As I try to think more about what it means and what it looks like to show up, though, I don’t think it is as simple as just being willing to share openly. I think there are plenty of people in the world who are looking for anyone and everyone to emotionally vomit on, and they’ll talk to anyone who will listen.
I was walking up to my office one day when I passed a woman on the sidewalk. I politely asked her how her day was going, expecting a quick passing conversation. Instead, this perfect stranger started telling me all about her litany of medical problems she was having and how she was feeling about all of them. PERFECT STRANGER. As I was hearing all about her ear infection and overproduction of ear wax, among other things, I slowly started to back away and probably made a not so gracious exit with an excuse of needing to get to my next appointment.
Just because this woman was willing to share openly about what was going on in her life, does that mean she was showing up? Was that true vulnerability, bringing her authentic self to the situation, or was that something else?
As I said, I’m still trying to figure out exactly what it means or looks like to show up. But as I navigate learning how to do this in my own life, I’m starting to think showing up might be more about offering yourself to others, not needing something from others. It’s knowing that there is strength in vulnerability, and that when you show up you are bringing your best self, your whole self, to the table and you know that you have something to offer. I don’t think showing up is about needing or demanding from others. I don’t think showing up is about over-sharing and emotionally vomiting all over other people. I think showing up feels like discernment and wisdom, strength and authenticity, but also risk and vulnerability.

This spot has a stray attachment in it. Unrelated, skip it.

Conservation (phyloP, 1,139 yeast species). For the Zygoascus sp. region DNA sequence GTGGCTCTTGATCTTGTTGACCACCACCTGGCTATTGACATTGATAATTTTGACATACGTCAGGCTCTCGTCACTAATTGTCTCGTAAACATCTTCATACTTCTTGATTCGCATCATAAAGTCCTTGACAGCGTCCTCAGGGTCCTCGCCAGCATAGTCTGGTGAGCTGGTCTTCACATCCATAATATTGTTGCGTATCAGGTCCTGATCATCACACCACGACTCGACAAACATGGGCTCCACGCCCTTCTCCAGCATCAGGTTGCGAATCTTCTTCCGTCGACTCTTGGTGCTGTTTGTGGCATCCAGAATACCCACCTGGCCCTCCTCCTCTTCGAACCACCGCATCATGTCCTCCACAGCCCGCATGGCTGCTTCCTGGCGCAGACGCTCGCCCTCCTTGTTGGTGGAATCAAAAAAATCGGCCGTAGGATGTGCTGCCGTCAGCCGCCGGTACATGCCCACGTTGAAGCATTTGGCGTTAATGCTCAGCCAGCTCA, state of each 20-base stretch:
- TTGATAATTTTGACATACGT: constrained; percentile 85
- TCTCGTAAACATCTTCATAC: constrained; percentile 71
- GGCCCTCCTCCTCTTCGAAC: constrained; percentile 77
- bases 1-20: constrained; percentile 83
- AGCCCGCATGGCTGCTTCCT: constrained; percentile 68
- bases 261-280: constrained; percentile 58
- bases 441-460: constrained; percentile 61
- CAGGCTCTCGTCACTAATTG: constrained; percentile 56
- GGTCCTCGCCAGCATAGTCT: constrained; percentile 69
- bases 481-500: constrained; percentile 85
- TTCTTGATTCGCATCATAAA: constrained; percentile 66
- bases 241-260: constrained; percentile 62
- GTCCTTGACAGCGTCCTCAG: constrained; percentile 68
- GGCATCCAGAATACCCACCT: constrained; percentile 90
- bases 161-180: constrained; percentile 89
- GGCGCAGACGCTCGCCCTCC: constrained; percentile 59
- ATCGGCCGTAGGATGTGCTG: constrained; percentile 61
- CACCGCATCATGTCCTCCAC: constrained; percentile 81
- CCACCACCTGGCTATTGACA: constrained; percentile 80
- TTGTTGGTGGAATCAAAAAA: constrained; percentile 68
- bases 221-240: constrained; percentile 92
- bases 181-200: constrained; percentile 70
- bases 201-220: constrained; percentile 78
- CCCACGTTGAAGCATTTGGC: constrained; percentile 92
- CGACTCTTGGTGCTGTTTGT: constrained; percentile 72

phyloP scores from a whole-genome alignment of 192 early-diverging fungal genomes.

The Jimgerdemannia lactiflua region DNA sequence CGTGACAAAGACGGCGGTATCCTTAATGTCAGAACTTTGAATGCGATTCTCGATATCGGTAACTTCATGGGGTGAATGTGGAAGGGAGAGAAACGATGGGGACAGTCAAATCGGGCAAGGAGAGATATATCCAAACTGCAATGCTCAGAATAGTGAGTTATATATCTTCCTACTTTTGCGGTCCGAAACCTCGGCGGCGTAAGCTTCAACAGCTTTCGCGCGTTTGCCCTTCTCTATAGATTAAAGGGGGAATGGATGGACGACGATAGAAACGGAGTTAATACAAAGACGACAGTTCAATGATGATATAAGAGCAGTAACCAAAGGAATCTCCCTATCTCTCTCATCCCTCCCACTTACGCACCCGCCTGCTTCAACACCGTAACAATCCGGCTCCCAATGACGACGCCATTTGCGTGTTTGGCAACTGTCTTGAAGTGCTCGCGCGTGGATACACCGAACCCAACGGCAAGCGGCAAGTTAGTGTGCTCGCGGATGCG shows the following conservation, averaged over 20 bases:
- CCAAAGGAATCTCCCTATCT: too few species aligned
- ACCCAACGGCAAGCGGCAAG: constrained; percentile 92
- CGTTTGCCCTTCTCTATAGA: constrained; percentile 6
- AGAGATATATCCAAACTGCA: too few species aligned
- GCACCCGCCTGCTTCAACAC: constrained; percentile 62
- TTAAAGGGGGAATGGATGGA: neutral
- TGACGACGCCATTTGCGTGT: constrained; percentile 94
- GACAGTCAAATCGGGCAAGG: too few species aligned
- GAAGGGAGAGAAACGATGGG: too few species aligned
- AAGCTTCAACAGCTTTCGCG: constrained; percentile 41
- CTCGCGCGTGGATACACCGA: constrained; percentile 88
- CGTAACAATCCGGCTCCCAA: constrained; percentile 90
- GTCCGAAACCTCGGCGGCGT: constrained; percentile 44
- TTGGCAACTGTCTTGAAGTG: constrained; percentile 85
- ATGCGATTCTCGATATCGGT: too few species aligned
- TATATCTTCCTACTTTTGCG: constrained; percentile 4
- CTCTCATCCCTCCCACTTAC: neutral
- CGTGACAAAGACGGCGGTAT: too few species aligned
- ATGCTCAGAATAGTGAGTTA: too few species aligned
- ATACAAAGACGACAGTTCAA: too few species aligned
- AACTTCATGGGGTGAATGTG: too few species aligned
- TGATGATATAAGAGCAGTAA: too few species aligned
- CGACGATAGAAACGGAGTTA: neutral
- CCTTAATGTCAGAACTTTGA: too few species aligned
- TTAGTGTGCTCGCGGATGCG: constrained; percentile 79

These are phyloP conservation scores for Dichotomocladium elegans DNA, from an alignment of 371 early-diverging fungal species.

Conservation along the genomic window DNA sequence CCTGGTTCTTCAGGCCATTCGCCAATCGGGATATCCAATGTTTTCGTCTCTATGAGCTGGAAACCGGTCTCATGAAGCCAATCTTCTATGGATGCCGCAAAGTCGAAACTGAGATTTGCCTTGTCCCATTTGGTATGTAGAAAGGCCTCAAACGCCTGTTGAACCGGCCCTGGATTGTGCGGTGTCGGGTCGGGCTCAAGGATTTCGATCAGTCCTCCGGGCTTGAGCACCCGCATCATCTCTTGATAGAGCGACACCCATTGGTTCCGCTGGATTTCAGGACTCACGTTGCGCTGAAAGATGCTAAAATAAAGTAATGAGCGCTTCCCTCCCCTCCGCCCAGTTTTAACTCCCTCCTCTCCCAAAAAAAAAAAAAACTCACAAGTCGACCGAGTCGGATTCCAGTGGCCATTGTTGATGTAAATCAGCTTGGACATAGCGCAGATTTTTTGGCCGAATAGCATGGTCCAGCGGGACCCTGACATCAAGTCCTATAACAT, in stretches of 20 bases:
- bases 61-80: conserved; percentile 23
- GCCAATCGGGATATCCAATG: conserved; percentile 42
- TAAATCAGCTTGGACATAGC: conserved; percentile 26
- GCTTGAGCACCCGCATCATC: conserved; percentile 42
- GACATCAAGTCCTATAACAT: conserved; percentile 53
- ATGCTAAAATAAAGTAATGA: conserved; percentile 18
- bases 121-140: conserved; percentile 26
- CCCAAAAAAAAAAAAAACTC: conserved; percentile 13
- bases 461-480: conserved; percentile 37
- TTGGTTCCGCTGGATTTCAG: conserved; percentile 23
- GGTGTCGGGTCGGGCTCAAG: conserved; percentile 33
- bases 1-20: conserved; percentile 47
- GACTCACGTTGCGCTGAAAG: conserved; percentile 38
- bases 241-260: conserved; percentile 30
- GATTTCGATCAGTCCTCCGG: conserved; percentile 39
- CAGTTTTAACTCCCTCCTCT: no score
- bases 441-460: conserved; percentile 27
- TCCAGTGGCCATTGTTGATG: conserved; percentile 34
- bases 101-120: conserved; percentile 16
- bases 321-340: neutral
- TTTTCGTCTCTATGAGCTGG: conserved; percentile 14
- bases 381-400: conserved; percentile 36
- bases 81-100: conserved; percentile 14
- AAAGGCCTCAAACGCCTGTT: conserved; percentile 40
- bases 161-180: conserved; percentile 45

People can be vocal without showing up. People who act out of their insecurities, or ask others to take care of their problems, or talk about everything wrong that has happened to them doesn’t feel like showing up. People who invite others to see their brokenness and don’t ask others to fix them or carry their burdens, but rather just be present with them—because that’s what you do with the people you love—that feels more like showing up. People who share their authentic, messy, broken, yet real, passionate, and beautiful self because they know that might be just what is needed to open up a situation and bring true connection—that feels more like showing up.
People who show up have convictions and are willing to fight for them.
People who show up don’t let fear guide their decisions or actions.
People who show up don’t worry about how others will receive them.
People who show up know they have something to offer.
People who show up choose to risk vulnerability.
I’m pretty sure the feeling that comes right before showing up is fear and a crazy sense of vulnerability, and the showing up happens when we decide to not care and say what needs to be said or do what needs to be done anyway.
This brings up the second reason I don’t show up.
Showing up is hard. Risking vulnerability is hard. Putting my real and vulnerable self out there is hard.